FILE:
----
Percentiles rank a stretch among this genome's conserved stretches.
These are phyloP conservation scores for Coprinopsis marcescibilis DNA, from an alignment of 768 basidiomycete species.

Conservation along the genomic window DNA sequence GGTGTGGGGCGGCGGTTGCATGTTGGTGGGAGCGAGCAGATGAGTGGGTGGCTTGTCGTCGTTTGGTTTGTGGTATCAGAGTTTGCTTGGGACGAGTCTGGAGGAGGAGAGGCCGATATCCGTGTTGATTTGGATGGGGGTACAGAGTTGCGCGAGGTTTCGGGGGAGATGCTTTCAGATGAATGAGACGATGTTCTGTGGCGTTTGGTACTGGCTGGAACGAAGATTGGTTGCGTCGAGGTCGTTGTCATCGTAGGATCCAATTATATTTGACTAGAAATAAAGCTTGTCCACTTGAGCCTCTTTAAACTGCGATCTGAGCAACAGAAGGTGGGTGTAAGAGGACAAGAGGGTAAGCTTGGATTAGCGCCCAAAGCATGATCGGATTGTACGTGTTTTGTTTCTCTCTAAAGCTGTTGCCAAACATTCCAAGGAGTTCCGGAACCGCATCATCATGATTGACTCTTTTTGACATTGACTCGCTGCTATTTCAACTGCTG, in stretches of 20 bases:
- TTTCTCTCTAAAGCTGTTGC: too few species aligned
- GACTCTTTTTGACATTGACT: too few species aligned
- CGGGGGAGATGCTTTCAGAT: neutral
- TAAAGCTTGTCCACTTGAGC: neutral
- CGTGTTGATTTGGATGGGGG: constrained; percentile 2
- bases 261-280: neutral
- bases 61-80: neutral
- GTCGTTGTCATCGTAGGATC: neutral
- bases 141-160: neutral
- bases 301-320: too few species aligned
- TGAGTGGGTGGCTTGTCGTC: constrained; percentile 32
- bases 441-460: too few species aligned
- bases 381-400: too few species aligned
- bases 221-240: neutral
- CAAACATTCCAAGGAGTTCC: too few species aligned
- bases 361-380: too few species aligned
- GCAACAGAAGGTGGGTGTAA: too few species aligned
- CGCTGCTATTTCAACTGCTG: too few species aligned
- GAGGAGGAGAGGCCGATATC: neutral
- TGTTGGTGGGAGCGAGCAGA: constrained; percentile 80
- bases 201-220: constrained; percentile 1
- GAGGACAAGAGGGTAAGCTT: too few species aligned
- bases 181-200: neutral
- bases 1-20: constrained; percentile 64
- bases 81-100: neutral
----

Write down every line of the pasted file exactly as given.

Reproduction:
Percentiles rank a stretch among this genome's conserved stretches.
These are phyloP conservation scores for Coprinopsis marcescibilis DNA, from an alignment of 768 basidiomycete species.

Conservation along the genomic window DNA sequence GGTGTGGGGCGGCGGTTGCATGTTGGTGGGAGCGAGCAGATGAGTGGGTGGCTTGTCGTCGTTTGGTTTGTGGTATCAGAGTTTGCTTGGGACGAGTCTGGAGGAGGAGAGGCCGATATCCGTGTTGATTTGGATGGGGGTACAGAGTTGCGCGAGGTTTCGGGGGAGATGCTTTCAGATGAATGAGACGATGTTCTGTGGCGTTTGGTACTGGCTGGAACGAAGATTGGTTGCGTCGAGGTCGTTGTCATCGTAGGATCCAATTATATTTGACTAGAAATAAAGCTTGTCCACTTGAGCCTCTTTAAACTGCGATCTGAGCAACAGAAGGTGGGTGTAAGAGGACAAGAGGGTAAGCTTGGATTAGCGCCCAAAGCATGATCGGATTGTACGTGTTTTGTTTCTCTCTAAAGCTGTTGCCAAACATTCCAAGGAGTTCCGGAACCGCATCATCATGATTGACTCTTTTTGACATTGACTCGCTGCTATTTCAACTGCTG, in stretches of 20 bases:
- TTTCTCTCTAAAGCTGTTGC: too few species aligned
- GACTCTTTTTGACATTGACT: too few species aligned
- CGGGGGAGATGCTTTCAGAT: neutral
- TAAAGCTTGTCCACTTGAGC: neutral
- CGTGTTGATTTGGATGGGGG: constrained; percentile 2
- bases 261-280: neutral
- bases 61-80: neutral
- GTCGTTGTCATCGTAGGATC: neutral
- bases 141-160: neutral
- bases 301-320: too few species aligned
- TGAGTGGGTGGCTTGTCGTC: constrained; percentile 32
- bases 441-460: too few species aligned
- bases 381-400: too few species aligned
- bases 221-240: neutral
- CAAACATTCCAAGGAGTTCC: too few species aligned
- bases 361-380: too few species aligned
- GCAACAGAAGGTGGGTGTAA: too few species aligned
- CGCTGCTATTTCAACTGCTG: too few species aligned
- GAGGAGGAGAGGCCGATATC: neutral
- TGTTGGTGGGAGCGAGCAGA: constrained; percentile 80
- bases 201-220: constrained; percentile 1
- GAGGACAAGAGGGTAAGCTT: too few species aligned
- bases 181-200: neutral
- bases 1-20: constrained; percentile 64
- bases 81-100: neutral